2Copyright (c) Michele Caron, 2011 Today’s Topic Success and Productivity – Beyond Time Management
3Copyright (c) Michele Caron, 2011 Credits Many of the ideas for today’s talk are adapted from the work of Mark Forster, and his book: Get Everything Done and Still Have Time to Play – Available on Amazon
4Copyright (c) Michele Caron, 2011 Beyond Time Management It’s funny that we call it “time management”, because when it comes to getting things done TIME is the factor we control the least! TIME marches on, no matter what we do, it is always a constant It is really *attention* management that is the key to productivity
5Copyright (c) Michele Caron, 2011 Opening Discussion When it comes to productivity, what kinds of challenges do you or your clients face?
6Copyright (c) Michele Caron, 2011 Today We’ll Discuss How do we know we have a problem with time management? Review standard time management techniques – what works and what doesn’t work about them Resistance – The enemy of getting things done! Some techniques for getting things done!
7Copyright (c) Michele Caron, 2011 How do we know we have a problem with so called time management? Always behind Don’t know where to start Don’t finish things Always rushing Constantly putting out fires You need negative pressure to do anything
8Copyright (c) Michele Caron, 2011 Discussion What are some other symptoms of poor time management? What are some of the larger consequences?
9Copyright (c) Michele Caron, 2011 Standard Techniques Prioritizing – Works well to determine urgency in emergency situations...Possible traps include never getting to things that are important, but not urgent…Also, if you simply have too much on your “to do” list, it just is never going to work… Do it now/One touch rule – Good in certain circumstances…Mainly establishing routines where you know what next step is. But, can lead to constantly doing “whatever comes up”. There are times when “don’t do it now” would be an even better rule To-Do lists – Usually not everything gets done, you can keep adding and adding things…More useful are checklists, specific actions for one task, wherein a to-do list might include many unrelated tasks
10Copyright (c) Michele Caron, 2011 Standard Techniques Continued Scheduling your time – Can be good in that you are forcing a structure on yourself and making yourself understand how long things take…Bugaboos are urgent things come up, and we may not actually do the thing when we planned to – Forster makes the distinction between scheduling (a bunch of unrelated things) and a programme (specific steps of a larger task, such as the steps you need to do to get to work on time, wake up 6:30, shower 6:40, breakfast at 7, etc) Go with the flow…Only works if you have a certain amount of structure in your life. The structure is like the banks of a river, the river is the flow. If you have no banks, you just have a swamp!
11Copyright (c) Michele Caron, 2011 Discussion Any comments or observations about the standard techniques? Why doesn’t “standard” time management advice fit everyone in all situations?
12Copyright (c) Michele Caron, 2011 Resistance Resistance happens when we find it subjectively easier to deal with one thing over another Resistance increases as task is avoided…Until it becomes virtually impossible to do without significant painful motivation Resistance decreases when you DO the thing you are resisting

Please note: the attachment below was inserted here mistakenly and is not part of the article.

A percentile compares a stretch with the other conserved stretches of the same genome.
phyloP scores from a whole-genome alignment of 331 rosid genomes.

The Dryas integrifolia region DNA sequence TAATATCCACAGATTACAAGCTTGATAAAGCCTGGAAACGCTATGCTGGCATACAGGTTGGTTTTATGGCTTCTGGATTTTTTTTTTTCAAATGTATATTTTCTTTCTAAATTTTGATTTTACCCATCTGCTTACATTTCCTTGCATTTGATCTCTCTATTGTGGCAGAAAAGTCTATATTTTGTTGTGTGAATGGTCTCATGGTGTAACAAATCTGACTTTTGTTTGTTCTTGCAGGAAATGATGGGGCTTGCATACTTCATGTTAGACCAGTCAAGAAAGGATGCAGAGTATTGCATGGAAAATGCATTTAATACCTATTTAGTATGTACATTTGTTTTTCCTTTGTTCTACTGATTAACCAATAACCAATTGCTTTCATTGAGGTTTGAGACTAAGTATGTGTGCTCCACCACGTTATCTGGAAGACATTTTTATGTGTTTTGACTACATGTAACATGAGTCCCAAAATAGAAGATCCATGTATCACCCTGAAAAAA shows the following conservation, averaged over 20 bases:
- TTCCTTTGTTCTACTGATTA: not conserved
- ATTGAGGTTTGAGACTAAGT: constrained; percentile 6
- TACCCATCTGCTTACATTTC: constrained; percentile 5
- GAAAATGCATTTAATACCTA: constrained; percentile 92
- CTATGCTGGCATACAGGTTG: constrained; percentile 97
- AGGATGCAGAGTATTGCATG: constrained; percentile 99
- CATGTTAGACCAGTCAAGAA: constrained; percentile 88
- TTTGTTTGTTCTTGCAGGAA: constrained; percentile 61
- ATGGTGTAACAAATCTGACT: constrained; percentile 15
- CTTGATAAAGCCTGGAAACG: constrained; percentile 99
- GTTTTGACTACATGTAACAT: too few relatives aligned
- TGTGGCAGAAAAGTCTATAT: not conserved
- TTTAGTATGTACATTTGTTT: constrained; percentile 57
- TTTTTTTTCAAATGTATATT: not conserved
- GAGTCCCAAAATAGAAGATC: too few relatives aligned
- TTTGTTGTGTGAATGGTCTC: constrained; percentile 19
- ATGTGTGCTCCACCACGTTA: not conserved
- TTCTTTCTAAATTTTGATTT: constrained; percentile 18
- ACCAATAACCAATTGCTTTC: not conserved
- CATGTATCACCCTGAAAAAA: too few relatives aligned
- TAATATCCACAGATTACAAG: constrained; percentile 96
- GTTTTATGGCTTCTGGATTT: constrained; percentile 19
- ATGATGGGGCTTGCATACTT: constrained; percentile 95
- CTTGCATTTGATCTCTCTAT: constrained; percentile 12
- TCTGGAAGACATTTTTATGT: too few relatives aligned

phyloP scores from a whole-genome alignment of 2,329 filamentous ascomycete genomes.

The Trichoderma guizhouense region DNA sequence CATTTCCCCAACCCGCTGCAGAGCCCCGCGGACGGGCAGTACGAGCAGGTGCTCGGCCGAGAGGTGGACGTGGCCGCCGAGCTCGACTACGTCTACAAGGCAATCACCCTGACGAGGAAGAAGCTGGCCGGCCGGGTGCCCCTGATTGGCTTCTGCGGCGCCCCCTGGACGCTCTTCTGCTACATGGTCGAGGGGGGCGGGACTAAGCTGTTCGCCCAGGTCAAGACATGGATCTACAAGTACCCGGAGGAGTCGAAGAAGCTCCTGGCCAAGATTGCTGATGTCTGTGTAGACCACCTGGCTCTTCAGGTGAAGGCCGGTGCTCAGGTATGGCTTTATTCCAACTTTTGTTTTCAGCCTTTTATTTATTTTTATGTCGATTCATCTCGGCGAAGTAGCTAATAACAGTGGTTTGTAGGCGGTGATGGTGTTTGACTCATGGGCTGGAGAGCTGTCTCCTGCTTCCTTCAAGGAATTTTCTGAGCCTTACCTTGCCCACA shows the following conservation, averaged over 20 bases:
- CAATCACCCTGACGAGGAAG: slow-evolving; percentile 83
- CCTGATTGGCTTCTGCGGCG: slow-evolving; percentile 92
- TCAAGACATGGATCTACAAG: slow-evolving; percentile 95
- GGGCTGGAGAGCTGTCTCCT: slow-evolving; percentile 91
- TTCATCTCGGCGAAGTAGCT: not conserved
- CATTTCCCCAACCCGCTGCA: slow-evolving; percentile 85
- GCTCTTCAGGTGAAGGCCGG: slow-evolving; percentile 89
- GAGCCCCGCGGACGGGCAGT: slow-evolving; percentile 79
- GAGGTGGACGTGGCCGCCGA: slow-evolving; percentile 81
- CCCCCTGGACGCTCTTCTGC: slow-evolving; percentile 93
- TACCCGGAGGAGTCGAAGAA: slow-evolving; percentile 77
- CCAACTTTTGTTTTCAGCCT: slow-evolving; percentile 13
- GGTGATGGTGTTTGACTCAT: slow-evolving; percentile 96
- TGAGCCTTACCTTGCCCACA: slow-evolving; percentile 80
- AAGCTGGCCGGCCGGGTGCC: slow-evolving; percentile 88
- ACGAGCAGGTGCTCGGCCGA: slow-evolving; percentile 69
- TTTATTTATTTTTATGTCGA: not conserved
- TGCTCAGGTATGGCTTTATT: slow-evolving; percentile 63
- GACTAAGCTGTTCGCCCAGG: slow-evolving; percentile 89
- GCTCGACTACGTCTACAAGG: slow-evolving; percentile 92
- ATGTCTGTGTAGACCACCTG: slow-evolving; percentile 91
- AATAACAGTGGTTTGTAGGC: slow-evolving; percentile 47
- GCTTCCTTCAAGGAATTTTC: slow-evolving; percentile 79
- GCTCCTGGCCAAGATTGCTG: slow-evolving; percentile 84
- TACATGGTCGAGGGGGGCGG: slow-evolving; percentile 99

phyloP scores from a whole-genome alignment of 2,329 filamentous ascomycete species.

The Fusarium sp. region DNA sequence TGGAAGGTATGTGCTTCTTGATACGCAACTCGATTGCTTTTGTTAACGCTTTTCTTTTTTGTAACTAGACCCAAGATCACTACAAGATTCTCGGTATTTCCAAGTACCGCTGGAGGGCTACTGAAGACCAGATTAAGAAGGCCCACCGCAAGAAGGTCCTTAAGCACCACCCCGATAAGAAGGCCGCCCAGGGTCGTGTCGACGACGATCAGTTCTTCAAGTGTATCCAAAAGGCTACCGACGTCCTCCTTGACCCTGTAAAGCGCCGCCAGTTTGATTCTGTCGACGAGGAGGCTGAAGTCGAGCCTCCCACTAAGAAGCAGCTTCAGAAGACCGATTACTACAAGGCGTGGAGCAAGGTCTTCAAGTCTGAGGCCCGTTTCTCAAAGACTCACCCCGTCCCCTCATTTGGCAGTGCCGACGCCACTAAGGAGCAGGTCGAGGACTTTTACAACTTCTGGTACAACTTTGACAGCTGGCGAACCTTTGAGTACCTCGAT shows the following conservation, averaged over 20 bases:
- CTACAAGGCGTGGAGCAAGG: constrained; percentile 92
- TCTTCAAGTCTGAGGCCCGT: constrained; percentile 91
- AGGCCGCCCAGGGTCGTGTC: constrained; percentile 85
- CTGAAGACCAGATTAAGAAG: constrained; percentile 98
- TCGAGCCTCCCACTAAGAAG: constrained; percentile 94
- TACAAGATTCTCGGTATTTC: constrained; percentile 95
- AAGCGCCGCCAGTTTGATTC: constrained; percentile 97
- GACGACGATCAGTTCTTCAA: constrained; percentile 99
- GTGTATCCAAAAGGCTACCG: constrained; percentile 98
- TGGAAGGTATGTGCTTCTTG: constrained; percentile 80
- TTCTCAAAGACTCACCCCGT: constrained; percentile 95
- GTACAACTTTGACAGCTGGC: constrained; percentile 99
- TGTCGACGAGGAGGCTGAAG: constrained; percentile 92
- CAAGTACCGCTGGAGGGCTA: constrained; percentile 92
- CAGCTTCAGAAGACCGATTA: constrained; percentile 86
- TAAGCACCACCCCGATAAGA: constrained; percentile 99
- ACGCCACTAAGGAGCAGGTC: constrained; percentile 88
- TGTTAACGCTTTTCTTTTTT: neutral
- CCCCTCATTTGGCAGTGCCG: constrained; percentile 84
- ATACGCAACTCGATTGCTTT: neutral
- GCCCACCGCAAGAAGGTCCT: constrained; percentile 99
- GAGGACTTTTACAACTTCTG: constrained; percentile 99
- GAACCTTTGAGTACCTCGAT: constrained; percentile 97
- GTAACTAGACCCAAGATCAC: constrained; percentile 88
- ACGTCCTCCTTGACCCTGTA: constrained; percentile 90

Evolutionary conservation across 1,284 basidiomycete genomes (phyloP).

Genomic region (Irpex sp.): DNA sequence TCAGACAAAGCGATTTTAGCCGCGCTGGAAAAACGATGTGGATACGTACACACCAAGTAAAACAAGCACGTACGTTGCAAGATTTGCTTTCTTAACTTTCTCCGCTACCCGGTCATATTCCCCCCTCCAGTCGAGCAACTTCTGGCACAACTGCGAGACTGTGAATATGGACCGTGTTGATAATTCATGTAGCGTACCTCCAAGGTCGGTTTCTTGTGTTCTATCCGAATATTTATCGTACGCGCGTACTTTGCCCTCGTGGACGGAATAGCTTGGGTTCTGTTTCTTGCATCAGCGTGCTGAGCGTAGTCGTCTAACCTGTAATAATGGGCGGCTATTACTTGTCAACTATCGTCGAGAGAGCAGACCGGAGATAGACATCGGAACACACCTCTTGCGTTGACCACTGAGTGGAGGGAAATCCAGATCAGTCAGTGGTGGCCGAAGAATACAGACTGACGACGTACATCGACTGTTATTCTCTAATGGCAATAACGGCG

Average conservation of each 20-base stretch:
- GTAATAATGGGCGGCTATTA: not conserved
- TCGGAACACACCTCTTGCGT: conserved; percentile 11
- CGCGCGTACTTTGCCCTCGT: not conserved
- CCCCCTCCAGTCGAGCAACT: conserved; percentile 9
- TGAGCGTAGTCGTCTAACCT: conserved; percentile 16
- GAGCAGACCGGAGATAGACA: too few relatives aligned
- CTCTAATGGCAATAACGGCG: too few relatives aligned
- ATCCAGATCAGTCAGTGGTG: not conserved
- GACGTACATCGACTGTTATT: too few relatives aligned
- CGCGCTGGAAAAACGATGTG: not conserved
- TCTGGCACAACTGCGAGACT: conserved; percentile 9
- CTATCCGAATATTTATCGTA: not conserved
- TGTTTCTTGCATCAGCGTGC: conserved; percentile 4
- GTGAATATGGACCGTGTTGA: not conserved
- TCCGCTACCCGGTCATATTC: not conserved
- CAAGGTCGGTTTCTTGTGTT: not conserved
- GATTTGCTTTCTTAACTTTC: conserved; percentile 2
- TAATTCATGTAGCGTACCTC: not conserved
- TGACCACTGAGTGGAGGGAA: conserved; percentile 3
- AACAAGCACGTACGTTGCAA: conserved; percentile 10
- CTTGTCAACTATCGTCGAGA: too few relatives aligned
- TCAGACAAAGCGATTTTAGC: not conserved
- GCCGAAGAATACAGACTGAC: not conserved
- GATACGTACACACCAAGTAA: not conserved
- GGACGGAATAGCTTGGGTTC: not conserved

13Copyright (c) Michele Caron, 2011 Discussion In our experience, or with our clients, what can resistance result in?
14Copyright (c) Michele Caron, 2011 Dealing with Resistance Build systems in our lives that stop resistance from building up Take action before resistance builds up Invest in creating more pain around avoiding things, or reward in doing things! Break daunting items into smaller chunks As coaches, we may have other higher level ways of eliminating sources of resistance, because it is really resistance to life It’s often the most useful things that we resist the most!
15Copyright (c) Michele Caron, 2011 Exercise Get a blank piece of paper Think of a problem you’ve been resisting Write as much as you can, thoughts, ideas, feelings, possible solutions, as fast as possible, without stopping You have two minutes, GO! Look over what you have written and underline anything that looks important Discussion
16Copyright (c) Michele Caron, 2011 Creating End Points Creating end points for tasks increases our productivity and lowers resistance Set burst times of 5, 10 or 20 minutes During the concentrated “burst” there is no time to think all the time wasting ideas…How long will this take me, I can’t believe I got in this mess, this sucks etc. Bursts break inertia and resistance
17Copyright (c) Michele Caron, 2011 Burst Technique Create a list of 3-5 things you need to work on…for example, emails, writing your book, returning phone calls, last months billing and social networking Do each in 5 minutes burst – always stop right at the end of the five minutes and move right on Anything that doesn’t get “done” gets increased by 5 minutes, so next time around, you’ll spend 10 minutes on it, and so on This decreases resistance as you go, so it is easier to work longer and longer
18Copyright (c) Michele Caron, 2011 Summary Techniques you use have to depend on situation Techniques should help you overcome resistance Structure will allow you more free time Forster has many more excellent techniques and shows you how to go further “beyond” time management
19Copyright (c) Michele Caron, 2011 Final Discussion What would it mean to you, and your clients, to be more productive? What are your “take-aways”?
20Copyright (c) Michele Caron, 2011 Next Session Next session: Tuesday, July 5th This is our productivity/success call Have a fantastic week!